I was deep in discernment in an overwhelming section of laundry soap in Costco when I noticed just down the aisle a woman was staring at me. I smiled and went back to my assignment of finding the needle in the haystack of a particular detergent. A moment later, the aforementioned individual was standing two feet away from me, and yes, still staring. Quickly reviewing my potential responses I landed on a warm greeting before returning to my very important task. “Good morning!” I said in my cheeriest voice. And then, in a very timid response, “Are you…I mean…are you…Brian Prior?”
Still smiling at her all the while going through my cerebral database of all humans that I know, “Yes, I am.” I stood desperately waiting for my brain to find the file from whence I knew this person. Although it had only been a nano second, she was clearly onto my complete absence of any knowledge of who she was. “Oh, you don’t know me. I heard you speak once, and I really loved what you said. In fact, I still have a quote from you on my desk.” At warped speed I had gone from lost in the solace of my solo shopping, to an awkward introduction, to now feeling incredibly humbled by her comments as I responded, “Nice to meet you. Thank you for your very kind words. And you are?”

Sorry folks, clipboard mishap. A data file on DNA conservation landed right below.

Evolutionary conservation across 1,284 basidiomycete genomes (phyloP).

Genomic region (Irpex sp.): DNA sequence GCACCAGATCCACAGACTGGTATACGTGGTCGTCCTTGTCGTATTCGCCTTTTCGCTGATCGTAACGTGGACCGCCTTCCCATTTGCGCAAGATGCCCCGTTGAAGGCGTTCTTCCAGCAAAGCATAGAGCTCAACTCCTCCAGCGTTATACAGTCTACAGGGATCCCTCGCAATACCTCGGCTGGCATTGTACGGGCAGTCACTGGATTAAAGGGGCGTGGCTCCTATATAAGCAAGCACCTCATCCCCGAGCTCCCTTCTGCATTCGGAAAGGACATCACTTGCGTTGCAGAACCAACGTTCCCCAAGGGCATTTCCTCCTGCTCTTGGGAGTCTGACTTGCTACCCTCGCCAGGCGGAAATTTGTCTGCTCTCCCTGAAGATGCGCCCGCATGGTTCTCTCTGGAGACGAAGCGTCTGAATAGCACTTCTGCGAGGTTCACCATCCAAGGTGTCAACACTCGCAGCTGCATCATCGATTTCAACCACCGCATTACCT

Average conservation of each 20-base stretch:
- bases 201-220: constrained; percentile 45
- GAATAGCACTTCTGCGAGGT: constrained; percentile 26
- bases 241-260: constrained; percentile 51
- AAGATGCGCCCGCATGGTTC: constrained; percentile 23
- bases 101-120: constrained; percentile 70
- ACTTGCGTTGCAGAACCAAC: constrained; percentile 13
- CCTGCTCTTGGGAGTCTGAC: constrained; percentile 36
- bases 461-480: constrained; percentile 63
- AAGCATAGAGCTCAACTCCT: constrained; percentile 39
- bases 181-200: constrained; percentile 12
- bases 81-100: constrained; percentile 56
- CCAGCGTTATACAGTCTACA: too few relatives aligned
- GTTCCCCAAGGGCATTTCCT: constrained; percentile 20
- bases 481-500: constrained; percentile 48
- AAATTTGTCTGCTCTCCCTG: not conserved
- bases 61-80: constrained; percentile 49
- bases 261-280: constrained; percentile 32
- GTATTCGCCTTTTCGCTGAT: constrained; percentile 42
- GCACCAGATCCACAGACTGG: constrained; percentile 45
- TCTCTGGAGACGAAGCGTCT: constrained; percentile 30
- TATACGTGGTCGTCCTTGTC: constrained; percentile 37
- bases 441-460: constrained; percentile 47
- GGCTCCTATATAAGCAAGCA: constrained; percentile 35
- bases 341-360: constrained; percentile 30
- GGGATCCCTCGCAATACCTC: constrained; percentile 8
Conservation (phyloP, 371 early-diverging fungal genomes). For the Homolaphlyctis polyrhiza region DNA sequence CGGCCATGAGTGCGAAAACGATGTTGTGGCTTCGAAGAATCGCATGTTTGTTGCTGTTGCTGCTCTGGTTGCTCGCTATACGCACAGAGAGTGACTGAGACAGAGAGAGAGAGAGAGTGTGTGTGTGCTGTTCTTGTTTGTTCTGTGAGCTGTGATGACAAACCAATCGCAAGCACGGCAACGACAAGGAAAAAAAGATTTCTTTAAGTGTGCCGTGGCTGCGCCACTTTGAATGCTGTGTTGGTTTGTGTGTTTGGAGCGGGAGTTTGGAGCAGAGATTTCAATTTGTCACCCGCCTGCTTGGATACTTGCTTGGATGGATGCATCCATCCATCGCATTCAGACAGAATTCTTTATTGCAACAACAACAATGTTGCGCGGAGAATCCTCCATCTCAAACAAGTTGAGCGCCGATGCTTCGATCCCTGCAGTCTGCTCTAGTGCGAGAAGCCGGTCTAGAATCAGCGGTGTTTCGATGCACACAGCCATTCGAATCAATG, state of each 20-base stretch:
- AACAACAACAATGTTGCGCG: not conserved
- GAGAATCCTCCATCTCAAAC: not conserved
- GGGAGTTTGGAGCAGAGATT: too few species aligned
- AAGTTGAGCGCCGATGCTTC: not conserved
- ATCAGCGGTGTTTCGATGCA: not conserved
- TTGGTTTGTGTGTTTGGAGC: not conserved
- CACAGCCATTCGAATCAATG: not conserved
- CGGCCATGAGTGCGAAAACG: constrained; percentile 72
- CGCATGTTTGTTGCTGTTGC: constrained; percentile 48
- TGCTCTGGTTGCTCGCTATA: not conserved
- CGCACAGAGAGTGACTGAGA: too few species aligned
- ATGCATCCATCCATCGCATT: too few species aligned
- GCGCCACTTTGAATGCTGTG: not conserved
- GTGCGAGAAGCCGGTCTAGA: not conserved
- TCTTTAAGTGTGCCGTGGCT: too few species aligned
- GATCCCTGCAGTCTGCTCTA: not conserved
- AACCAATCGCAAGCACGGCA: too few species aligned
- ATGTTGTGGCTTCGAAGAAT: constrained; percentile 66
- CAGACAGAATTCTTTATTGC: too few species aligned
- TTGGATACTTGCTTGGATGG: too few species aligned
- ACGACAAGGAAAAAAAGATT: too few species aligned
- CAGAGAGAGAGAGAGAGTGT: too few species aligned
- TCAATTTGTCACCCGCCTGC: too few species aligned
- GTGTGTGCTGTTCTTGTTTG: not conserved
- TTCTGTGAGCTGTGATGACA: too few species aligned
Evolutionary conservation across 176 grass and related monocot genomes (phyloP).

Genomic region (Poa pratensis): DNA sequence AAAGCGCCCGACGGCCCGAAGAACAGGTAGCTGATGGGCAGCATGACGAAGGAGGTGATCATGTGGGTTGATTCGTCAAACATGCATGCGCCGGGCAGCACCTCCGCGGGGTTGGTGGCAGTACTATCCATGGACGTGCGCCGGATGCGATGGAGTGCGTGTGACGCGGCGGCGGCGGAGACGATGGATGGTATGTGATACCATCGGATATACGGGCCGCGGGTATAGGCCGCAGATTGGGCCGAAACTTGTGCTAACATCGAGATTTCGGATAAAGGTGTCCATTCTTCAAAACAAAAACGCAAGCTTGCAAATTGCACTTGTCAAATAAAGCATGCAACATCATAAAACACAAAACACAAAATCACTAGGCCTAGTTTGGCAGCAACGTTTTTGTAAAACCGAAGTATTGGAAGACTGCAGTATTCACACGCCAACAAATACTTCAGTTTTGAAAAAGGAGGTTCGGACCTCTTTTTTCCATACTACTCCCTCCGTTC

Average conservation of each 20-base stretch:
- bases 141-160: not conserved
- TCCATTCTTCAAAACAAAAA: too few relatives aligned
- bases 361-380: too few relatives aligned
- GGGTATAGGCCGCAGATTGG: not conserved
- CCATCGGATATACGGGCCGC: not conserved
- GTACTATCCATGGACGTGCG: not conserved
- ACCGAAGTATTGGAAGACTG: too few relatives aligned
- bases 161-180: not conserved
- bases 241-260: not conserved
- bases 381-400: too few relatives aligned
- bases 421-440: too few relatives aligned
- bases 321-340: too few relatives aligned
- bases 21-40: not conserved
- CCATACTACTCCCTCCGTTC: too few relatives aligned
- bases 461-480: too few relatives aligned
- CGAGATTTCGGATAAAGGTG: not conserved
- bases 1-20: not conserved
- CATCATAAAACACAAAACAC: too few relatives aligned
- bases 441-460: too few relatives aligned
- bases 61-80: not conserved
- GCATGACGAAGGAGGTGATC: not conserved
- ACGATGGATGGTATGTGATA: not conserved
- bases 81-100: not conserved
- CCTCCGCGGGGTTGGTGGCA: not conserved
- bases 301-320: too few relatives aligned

It never ceases to surprise me how we “know” someone. In my own journey I have lived in realities where people have shown great deference to me and in others where folks could not be more disrespectful. Along the way I have learned and grown immensely in terms of my own sense of identity. How the world sees us varies and shifts from context to context. I love the stories about Jesus of Nazareth. In his hometown, he gets no respect. On the top of a hill, he has thousands of people waiting to hear his next word. Before the religious and political leaders of the day, he is a threat and as such treated like a criminal.
Yet what I appreciate most is Jesus’ consistency. Regardless of being treated like a rockstar or a thug, Jesus is clear about who he is.
In my work with leaders I find identity is almost always one of the primary challenges. For those transitioning into leadership positions they often experience a significant growth curve to now being at the end of the food chain. All of sudden you have a multitude of people who want to hitch their wagon to you and appear to be big time supporters. For those in the middle rough waters of their leadership, when it feels that you are at the end of the frustration food chain, it can be difficult to navigate everything that is coming at you. And for those transitioning out of their leadership roles, many suddenly feel that the food chain has completely abandoned them and they are no longer even necessary.
When it comes to identity, consistency is key. If one’s core identity fluctuates depending on how you’re being “identified” or even treated, you’re never going to fully live into your true self. The good, and hard work, is to really become clear about who you are and who you are not. It’s not about role or relationship, not about accomplishment or failure, but utmost clarity about your passions, your gifts, your values…the true you that you were created to be.